As an art student in 1940s Paris, Susan Weil met fellow artist Robert Rauschenberg where the two became inseparable. They enrolled together at Black Mountain College to learn from Josef Albers in the collaborative art environment based on Bauhaus teachings. A poet as well as an artist, she began her torn poetry works and Blueprint series then, with Rauschenberg working alongside her on several Blueprints pieces while they were married in New York. After her separation from Rauschenberg in 1951, Weil continued as a prominent member of several women art groups, asking for equal gallery attention and representation during a time when the market and museums were hostile to female artists. Weil experimented with different media throughout her life, making radical collaged works, fabric pieces, multi-paneled works, and her Soft Folds series, like the work seen here. In this work, the vivid red and green of folded canvas envelops itself, marked by the stark lines of colored pencil that sit structurally above the painted surface. The piece questions geometry and the divide between painting and sculpture. Though an overlooked figure in the 1950s and 60s art scene of New York, Weil’s work can be found in numerous collections in the United States and Europe, including the Menil Collection, Houston; the Metropolitan Museum of Art, New York; MoMA, New York; and the Moderna Museet, Stockholm.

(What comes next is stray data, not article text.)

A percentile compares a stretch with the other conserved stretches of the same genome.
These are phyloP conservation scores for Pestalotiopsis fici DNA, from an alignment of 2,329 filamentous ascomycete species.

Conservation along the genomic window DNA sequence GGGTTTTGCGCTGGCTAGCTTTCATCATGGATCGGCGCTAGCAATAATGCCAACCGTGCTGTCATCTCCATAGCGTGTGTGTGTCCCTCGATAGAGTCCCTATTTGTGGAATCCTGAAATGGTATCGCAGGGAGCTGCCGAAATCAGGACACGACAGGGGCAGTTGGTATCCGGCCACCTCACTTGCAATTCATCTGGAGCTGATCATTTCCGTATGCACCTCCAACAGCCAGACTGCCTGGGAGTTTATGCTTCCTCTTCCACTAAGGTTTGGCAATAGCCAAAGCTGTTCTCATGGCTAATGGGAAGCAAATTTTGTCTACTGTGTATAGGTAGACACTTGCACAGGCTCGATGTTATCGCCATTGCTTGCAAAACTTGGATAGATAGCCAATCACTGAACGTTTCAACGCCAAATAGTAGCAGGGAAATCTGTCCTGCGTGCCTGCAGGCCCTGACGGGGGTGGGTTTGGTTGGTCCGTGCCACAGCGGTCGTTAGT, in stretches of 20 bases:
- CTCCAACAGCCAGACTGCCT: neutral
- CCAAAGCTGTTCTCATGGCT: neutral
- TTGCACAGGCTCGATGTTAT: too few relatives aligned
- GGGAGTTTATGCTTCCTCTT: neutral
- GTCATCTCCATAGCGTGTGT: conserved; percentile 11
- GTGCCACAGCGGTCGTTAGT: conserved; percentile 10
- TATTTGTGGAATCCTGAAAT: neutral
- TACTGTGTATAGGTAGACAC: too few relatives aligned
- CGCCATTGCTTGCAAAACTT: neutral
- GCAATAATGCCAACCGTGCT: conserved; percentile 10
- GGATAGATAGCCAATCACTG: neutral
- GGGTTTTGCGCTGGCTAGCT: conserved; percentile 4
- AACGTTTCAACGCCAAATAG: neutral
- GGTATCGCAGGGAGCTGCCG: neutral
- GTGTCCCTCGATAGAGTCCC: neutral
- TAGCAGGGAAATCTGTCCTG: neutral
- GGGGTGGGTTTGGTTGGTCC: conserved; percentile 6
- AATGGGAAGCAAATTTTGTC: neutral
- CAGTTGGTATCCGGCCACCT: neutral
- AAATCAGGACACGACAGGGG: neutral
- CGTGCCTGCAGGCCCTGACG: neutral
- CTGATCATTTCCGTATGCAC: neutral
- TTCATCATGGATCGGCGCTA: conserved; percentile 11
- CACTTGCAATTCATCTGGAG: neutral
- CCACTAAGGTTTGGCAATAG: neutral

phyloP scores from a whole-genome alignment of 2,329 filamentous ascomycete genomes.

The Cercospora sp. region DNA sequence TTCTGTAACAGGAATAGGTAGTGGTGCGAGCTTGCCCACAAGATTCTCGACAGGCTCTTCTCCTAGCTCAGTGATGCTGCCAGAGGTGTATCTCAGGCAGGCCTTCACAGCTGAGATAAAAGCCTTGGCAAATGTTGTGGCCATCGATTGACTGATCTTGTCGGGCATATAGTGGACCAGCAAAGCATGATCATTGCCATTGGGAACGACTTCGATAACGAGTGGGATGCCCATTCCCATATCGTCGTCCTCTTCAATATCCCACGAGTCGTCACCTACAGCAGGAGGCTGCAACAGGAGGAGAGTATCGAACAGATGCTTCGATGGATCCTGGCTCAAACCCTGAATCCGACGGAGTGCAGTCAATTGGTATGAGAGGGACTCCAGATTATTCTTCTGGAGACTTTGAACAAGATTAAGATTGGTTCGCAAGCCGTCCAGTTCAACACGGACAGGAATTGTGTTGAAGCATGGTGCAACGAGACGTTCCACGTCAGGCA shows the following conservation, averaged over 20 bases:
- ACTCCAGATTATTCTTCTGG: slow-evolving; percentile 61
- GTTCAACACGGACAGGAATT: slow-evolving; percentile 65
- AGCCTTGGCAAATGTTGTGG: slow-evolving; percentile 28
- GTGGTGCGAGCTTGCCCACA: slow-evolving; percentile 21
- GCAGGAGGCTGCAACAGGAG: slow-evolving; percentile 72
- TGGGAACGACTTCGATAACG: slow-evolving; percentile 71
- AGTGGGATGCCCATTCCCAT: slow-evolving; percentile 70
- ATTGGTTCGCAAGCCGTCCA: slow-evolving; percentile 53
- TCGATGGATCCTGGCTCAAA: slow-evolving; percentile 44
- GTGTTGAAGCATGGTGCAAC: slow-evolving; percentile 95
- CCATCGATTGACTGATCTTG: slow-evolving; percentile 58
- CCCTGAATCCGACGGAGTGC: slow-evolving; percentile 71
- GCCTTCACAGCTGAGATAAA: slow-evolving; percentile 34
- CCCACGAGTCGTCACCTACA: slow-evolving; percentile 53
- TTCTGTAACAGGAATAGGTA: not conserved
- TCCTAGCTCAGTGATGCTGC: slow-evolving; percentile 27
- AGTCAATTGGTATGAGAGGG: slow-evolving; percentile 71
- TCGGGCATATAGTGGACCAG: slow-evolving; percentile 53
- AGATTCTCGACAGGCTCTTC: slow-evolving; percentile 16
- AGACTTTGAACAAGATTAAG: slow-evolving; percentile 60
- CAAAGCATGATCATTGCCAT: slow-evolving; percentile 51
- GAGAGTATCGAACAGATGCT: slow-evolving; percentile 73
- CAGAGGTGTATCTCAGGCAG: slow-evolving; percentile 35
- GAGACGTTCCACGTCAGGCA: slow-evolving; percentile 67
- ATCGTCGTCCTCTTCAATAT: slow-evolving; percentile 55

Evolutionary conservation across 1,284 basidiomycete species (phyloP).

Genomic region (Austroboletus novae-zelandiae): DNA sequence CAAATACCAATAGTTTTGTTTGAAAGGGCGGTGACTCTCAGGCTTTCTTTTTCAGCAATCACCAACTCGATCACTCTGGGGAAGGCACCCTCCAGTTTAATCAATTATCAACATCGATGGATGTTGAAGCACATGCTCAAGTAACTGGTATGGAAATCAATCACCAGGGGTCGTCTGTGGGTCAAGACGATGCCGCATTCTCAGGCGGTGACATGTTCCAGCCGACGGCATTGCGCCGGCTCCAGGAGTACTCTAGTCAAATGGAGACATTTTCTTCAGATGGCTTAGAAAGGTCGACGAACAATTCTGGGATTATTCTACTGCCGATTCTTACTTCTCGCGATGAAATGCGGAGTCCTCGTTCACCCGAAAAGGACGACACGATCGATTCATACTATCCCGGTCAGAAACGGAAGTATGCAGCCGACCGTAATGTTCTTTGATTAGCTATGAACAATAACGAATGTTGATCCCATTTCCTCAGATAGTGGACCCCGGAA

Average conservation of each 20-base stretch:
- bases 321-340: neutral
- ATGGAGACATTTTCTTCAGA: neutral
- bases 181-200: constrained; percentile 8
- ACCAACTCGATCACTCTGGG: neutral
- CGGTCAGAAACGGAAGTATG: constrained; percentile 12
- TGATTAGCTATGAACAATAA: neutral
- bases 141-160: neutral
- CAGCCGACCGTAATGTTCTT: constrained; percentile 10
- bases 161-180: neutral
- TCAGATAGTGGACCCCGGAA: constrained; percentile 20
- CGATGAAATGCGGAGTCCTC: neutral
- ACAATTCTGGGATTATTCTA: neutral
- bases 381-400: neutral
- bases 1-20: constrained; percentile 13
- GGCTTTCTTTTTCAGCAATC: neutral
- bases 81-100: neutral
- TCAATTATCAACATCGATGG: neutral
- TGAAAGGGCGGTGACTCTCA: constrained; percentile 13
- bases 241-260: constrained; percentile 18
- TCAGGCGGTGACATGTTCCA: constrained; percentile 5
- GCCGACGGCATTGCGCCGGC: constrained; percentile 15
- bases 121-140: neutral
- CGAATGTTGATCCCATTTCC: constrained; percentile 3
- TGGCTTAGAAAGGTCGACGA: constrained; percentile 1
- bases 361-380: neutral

acrylic and colored pencil on canvas
18 x 15 1/4 x 2 7/8 inches